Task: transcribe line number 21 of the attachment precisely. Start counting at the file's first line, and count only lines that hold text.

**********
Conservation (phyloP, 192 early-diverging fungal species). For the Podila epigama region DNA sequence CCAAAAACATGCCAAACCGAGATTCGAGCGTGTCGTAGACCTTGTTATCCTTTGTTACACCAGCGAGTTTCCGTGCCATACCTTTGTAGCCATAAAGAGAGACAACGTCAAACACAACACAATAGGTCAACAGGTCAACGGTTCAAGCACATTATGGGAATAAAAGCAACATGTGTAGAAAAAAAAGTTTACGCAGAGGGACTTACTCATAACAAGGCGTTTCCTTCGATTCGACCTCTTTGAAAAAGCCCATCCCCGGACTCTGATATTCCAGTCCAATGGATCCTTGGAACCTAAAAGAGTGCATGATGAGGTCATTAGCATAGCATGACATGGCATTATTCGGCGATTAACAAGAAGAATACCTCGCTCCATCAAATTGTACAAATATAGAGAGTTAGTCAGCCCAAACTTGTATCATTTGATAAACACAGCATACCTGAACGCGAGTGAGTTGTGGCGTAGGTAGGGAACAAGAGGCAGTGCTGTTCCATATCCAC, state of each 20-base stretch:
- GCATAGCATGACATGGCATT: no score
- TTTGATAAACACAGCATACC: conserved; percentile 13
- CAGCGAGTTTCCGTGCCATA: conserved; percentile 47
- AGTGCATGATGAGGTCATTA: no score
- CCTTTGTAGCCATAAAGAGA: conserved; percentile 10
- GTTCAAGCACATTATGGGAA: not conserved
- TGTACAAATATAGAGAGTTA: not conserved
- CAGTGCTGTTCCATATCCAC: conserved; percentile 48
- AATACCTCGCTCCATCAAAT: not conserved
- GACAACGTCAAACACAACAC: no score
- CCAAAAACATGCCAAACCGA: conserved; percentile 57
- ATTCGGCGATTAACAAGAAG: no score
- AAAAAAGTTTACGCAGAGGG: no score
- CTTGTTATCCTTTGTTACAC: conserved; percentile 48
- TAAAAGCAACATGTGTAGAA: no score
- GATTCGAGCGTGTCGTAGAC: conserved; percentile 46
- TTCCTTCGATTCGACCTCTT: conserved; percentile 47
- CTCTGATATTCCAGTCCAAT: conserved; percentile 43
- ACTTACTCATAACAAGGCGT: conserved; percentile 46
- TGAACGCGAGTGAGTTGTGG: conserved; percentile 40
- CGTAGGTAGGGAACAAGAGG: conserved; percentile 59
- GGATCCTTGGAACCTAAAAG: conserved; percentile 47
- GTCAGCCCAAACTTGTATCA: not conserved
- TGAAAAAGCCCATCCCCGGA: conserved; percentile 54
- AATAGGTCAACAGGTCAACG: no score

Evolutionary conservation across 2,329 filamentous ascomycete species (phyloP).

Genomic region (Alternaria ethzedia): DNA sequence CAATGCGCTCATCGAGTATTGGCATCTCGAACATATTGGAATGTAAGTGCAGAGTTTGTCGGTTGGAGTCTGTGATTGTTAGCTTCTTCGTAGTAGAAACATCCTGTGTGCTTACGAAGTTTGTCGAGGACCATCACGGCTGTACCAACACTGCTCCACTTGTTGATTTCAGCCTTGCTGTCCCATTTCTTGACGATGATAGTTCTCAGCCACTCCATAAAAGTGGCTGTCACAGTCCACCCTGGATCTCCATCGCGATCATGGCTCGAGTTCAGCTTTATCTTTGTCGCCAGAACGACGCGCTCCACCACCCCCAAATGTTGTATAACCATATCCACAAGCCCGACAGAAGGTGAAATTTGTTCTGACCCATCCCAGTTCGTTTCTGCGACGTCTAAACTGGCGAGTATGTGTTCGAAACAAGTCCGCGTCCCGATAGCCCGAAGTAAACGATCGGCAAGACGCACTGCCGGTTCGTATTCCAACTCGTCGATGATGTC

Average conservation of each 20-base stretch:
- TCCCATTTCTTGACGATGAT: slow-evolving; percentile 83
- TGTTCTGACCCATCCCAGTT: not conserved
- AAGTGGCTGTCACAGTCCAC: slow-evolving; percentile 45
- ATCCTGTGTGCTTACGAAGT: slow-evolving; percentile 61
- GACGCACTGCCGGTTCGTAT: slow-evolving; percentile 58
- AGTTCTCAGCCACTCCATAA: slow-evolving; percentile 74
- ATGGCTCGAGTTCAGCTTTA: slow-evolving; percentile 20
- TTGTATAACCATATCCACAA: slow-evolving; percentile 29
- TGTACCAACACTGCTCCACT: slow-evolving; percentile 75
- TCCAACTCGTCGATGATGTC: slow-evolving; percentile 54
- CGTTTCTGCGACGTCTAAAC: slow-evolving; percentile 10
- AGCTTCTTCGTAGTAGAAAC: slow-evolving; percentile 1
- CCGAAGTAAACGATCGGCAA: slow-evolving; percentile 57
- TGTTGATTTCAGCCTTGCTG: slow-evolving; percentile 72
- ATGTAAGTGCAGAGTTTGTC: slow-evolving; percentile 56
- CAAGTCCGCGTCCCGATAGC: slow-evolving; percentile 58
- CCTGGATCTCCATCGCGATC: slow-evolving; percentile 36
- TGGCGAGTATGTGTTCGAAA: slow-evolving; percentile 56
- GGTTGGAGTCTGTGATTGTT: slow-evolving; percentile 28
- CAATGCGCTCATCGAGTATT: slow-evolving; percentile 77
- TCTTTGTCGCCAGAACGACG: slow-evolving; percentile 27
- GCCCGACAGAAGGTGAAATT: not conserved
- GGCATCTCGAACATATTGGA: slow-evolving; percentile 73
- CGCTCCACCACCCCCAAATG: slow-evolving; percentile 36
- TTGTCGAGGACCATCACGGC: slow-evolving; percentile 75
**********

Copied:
- TGAACGCGAGTGAGTTGTGG: conserved; percentile 40